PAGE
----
You can find the opinion and dissent here.
In my view (consistent with the views in my article identifying the “Purcell principle”), Judge Rosenbaum’s integration of Purcell into the broader Nken standard for considering emergency relief is the right way to analyze these cases. Judge Rosenbaum’s also got a very strong argument that Sec. Raffensperger waived the Purcell argument.
Might we worth taking this to SCOTUS to see if Justice Kavanaugh was serious in his recent attempt to bring Purcell into the larger framework of considering emergency relief.
The fliers piled up in mailboxes in central South Dakota like snow during a high-plains blizzard: “Transgender Sex Education in Schools?” one asked. “Vote Against Sex Ed Radical Mary Duvall for State Senate.”
The mailers were part of a $58,000 campaign against the five-term Republican lawmaker, an enormous sum of money in a place where the cost of running for a statehouse seat is typically in the low five figures. Despite the subject of the attack ads, Duvall was targeted not for her stance on sex education but for her opposition to a longshot bid by some conservatives to force a convention to amend the U.S. Constitution.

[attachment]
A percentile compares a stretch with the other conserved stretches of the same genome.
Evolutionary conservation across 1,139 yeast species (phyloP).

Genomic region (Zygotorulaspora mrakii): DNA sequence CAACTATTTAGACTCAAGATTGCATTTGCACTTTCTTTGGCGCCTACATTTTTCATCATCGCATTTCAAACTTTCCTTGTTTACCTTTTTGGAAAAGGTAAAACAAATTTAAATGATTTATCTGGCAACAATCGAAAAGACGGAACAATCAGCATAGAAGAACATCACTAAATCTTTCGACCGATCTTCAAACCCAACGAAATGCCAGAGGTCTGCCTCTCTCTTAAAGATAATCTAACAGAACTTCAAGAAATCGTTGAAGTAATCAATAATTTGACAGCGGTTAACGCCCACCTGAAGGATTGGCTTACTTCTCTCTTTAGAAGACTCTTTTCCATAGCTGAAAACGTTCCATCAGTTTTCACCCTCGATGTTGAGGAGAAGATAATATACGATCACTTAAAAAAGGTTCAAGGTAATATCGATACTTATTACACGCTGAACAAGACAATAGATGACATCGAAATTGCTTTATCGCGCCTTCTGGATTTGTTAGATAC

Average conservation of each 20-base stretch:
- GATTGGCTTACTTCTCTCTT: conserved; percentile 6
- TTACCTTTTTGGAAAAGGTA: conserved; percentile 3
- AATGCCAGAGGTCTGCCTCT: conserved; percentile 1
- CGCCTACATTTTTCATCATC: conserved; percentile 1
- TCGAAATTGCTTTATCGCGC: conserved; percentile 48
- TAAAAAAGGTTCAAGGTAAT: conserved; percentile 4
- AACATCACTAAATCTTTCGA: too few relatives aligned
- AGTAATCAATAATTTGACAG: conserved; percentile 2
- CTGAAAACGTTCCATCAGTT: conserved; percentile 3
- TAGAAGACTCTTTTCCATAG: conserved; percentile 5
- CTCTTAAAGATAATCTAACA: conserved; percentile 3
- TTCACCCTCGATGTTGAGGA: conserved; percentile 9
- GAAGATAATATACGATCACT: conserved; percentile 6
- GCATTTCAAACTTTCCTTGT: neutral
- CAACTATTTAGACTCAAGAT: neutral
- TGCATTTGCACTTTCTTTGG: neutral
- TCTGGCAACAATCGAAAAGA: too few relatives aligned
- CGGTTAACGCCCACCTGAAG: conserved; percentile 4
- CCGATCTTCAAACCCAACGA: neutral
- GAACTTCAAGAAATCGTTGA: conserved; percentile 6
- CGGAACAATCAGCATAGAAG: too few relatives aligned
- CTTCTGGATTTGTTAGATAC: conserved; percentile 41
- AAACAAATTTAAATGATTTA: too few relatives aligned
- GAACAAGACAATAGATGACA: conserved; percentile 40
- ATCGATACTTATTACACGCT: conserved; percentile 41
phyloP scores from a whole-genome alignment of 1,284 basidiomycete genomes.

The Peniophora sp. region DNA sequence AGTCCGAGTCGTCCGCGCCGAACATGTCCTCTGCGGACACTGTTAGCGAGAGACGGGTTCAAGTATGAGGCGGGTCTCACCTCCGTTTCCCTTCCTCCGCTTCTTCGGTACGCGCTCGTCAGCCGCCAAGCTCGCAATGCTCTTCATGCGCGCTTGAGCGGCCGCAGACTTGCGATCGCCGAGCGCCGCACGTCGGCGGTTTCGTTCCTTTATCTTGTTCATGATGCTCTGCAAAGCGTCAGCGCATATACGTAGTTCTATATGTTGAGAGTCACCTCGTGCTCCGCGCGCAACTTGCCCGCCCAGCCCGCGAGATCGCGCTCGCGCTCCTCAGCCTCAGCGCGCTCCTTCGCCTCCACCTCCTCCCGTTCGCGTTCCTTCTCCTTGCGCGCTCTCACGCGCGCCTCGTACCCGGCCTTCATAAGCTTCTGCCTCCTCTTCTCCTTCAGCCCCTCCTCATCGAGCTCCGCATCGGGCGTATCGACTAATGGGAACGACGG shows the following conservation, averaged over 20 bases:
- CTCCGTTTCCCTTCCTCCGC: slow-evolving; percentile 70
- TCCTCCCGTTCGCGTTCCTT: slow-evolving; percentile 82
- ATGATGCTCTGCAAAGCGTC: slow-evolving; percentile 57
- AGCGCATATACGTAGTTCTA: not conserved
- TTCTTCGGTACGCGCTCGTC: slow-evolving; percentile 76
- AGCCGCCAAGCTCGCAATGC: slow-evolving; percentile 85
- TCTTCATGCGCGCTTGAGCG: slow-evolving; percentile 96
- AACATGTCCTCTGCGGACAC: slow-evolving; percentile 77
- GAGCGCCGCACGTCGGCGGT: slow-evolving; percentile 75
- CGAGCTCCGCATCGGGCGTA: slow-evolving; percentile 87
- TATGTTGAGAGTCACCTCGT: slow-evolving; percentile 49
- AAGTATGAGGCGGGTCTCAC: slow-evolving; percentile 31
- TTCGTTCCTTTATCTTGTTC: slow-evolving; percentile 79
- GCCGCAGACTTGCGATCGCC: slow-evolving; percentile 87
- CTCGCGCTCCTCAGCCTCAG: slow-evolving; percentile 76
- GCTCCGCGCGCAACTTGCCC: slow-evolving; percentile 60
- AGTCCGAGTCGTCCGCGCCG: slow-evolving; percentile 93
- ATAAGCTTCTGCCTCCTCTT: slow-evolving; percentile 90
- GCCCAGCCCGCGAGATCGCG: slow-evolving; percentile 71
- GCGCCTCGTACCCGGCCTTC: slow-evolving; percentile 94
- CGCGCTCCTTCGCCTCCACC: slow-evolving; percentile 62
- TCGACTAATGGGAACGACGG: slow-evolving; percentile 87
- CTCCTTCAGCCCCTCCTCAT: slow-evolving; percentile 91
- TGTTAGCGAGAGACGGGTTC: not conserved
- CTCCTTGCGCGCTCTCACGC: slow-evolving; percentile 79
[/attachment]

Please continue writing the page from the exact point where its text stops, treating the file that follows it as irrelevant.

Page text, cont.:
“I knew they were angry at me, but I had no idea this was going to be coming during my primary campaign,” said Duvall, who ended up losing her race by 176 votes.
Duvall opposed legislation that would have added South Dakota to 19 other states calling for a gathering known as a convention of states, following a plan mapped out by a conservative group that wants to change parts of the United States’ foundational document. When that number hits two-thirds of the states — or 34 — under the procedure laid out in the Constitution, a convention would meet with the power to amend the 235-year-old document.
The campaign against Duvall was part of a more than $600,000 push in at least five states earlier this year by the group, Convention of States Action, and its affiliates in Republican primaries to elect sympathetic lawmakers who could add more states to its column. Much of the money comes from groups that do not have to disclose their donors, masking the identity of who is funding the push to change the Constitution.